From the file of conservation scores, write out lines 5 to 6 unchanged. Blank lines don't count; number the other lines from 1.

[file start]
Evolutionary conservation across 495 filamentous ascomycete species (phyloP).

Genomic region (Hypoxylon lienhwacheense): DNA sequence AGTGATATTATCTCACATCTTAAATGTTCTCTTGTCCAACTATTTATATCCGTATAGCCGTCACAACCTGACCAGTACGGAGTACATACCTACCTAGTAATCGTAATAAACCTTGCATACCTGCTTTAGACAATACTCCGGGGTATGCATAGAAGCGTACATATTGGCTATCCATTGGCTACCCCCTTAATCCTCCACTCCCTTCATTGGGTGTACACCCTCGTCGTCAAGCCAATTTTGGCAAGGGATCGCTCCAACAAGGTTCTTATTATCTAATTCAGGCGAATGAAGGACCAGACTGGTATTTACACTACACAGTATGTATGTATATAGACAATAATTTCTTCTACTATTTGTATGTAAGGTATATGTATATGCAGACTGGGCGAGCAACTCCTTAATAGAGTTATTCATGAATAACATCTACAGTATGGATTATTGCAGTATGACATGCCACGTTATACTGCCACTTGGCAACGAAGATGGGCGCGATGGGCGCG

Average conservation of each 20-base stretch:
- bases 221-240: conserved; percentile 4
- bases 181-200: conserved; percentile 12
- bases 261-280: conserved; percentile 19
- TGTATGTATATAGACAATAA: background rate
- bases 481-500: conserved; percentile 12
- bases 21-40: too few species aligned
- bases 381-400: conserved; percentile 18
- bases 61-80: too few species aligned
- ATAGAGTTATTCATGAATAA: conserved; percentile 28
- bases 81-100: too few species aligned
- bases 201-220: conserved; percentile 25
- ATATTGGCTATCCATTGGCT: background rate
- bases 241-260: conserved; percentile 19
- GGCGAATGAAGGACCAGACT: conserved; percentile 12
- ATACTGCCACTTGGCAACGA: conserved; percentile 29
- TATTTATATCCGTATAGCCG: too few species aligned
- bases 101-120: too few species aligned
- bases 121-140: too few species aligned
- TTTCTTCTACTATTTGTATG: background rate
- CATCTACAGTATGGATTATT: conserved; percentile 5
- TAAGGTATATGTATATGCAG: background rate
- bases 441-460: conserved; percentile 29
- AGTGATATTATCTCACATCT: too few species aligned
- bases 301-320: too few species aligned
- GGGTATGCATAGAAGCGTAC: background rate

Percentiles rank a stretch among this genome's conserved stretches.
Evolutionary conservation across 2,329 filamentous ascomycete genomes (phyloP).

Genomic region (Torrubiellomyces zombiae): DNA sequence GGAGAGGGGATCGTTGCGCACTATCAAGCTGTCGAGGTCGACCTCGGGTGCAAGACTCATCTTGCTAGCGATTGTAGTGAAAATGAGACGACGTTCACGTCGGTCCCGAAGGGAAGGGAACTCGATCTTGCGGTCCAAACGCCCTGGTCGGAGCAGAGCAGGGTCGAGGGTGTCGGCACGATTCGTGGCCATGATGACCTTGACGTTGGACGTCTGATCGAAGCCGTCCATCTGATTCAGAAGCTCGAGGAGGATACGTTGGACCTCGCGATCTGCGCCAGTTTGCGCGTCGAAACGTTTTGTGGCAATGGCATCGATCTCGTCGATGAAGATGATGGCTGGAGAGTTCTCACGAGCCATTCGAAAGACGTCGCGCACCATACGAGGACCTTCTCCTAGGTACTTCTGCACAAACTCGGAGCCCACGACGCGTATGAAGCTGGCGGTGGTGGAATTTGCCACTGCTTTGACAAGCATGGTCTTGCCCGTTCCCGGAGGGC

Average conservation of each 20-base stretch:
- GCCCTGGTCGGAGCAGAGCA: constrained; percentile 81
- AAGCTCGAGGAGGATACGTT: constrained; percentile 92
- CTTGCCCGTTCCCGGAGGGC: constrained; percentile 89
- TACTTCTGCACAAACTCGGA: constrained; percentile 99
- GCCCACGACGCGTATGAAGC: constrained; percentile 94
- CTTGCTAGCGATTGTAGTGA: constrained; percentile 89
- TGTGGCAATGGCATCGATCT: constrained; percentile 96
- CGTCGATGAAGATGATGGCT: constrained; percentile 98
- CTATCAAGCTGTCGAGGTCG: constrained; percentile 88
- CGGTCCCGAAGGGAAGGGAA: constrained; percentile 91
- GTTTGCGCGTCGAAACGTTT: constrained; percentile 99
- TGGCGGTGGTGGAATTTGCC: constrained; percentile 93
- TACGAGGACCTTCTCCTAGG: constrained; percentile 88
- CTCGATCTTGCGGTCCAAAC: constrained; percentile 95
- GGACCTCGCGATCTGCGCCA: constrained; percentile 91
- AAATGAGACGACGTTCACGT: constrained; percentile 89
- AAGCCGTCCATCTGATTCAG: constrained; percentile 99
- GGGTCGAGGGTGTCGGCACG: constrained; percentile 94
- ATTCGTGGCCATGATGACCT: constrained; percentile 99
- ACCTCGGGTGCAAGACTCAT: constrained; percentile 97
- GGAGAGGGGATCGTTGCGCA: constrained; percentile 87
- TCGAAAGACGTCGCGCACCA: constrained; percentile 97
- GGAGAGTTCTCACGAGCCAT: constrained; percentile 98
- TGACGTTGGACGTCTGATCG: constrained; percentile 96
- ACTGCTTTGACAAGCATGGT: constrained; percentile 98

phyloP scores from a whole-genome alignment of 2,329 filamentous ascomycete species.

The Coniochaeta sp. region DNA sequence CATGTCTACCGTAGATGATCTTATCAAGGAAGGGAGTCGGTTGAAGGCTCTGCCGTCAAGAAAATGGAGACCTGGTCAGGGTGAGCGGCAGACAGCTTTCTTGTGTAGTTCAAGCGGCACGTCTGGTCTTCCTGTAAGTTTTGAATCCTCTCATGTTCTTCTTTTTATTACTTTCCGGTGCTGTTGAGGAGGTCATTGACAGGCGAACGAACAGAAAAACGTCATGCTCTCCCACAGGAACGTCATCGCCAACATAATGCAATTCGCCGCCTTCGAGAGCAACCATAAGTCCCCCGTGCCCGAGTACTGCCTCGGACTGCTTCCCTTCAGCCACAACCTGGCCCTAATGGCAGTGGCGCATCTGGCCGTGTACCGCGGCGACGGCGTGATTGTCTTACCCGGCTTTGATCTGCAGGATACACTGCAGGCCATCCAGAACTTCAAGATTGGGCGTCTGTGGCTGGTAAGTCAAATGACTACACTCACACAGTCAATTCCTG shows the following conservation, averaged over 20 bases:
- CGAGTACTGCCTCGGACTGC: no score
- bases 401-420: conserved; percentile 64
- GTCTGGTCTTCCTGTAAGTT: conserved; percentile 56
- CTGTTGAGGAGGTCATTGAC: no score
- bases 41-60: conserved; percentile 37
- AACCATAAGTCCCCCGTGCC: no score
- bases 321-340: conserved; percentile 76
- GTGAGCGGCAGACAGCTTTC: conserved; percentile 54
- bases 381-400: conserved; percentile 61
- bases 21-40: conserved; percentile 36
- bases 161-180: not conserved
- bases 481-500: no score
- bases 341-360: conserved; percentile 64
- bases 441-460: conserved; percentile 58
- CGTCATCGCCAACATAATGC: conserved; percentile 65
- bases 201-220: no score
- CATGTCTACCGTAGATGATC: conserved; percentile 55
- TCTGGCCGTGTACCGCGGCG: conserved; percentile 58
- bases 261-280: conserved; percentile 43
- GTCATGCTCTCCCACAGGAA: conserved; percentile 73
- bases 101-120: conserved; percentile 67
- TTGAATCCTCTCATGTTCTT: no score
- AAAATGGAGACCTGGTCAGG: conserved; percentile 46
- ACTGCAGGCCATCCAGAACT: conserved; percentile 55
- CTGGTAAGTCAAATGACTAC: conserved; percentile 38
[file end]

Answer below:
- bases 181-200: conserved; percentile 12
- bases 261-280: conserved; percentile 19